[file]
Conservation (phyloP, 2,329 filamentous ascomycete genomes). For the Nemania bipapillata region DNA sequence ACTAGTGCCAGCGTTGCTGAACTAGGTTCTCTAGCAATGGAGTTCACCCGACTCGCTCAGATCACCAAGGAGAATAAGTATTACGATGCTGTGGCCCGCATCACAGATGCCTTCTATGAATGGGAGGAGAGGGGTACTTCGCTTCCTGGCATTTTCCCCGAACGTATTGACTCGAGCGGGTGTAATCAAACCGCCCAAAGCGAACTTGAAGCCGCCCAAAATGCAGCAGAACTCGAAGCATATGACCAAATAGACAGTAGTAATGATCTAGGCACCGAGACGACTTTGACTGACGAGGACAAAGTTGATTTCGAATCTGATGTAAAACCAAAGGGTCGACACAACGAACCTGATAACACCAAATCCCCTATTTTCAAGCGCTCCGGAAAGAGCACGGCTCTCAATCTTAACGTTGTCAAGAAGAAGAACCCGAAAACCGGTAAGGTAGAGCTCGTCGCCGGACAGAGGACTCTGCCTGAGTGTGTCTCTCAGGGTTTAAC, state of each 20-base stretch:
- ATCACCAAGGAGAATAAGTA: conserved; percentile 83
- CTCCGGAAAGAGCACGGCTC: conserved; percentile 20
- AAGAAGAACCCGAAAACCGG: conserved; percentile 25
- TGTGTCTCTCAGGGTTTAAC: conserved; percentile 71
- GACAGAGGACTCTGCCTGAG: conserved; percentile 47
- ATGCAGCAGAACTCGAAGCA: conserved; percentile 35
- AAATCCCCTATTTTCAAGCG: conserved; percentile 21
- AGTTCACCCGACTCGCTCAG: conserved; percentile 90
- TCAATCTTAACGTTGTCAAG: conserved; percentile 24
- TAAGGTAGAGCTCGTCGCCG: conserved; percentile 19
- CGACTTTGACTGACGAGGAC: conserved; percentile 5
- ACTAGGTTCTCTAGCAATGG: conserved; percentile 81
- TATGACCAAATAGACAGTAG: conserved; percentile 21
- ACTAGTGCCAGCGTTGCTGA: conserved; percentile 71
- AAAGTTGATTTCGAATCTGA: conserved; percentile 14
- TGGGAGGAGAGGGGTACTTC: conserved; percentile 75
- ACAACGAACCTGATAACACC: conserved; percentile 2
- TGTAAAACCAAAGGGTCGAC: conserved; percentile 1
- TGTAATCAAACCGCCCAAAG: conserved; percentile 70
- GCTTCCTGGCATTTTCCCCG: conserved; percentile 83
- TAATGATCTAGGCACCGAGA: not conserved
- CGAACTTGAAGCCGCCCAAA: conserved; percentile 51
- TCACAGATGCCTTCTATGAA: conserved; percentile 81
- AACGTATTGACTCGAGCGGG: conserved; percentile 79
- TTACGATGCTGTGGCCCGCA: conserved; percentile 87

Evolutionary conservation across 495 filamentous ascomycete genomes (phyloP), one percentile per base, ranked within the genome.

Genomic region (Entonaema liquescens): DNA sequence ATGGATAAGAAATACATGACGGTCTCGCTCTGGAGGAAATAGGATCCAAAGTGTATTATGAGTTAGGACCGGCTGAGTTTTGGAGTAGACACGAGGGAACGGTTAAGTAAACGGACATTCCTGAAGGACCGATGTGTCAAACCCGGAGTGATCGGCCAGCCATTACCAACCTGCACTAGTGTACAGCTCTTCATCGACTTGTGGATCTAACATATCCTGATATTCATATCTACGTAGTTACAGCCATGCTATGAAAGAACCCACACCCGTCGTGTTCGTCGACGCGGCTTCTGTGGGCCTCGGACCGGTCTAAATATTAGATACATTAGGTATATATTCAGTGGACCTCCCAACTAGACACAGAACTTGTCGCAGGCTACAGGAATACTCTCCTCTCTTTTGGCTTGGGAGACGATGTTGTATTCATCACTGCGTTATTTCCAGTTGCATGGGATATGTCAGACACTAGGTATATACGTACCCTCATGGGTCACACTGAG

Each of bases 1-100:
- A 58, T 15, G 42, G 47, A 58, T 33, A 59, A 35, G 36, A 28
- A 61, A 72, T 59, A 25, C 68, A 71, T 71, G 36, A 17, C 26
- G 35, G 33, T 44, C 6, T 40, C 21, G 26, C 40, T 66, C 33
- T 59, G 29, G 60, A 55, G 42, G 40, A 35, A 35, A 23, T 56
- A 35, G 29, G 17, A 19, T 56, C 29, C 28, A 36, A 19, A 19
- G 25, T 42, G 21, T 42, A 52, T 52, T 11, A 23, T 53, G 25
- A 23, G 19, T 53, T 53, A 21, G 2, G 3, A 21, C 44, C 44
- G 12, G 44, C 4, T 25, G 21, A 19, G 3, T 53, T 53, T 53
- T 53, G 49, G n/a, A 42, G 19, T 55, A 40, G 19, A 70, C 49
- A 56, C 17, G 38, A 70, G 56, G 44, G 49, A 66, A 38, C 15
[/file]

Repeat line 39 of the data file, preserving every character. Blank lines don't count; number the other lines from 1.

- A 56, C 17, G 38, A 70, G 56, G 44, G 49, A 66, A 38, C 15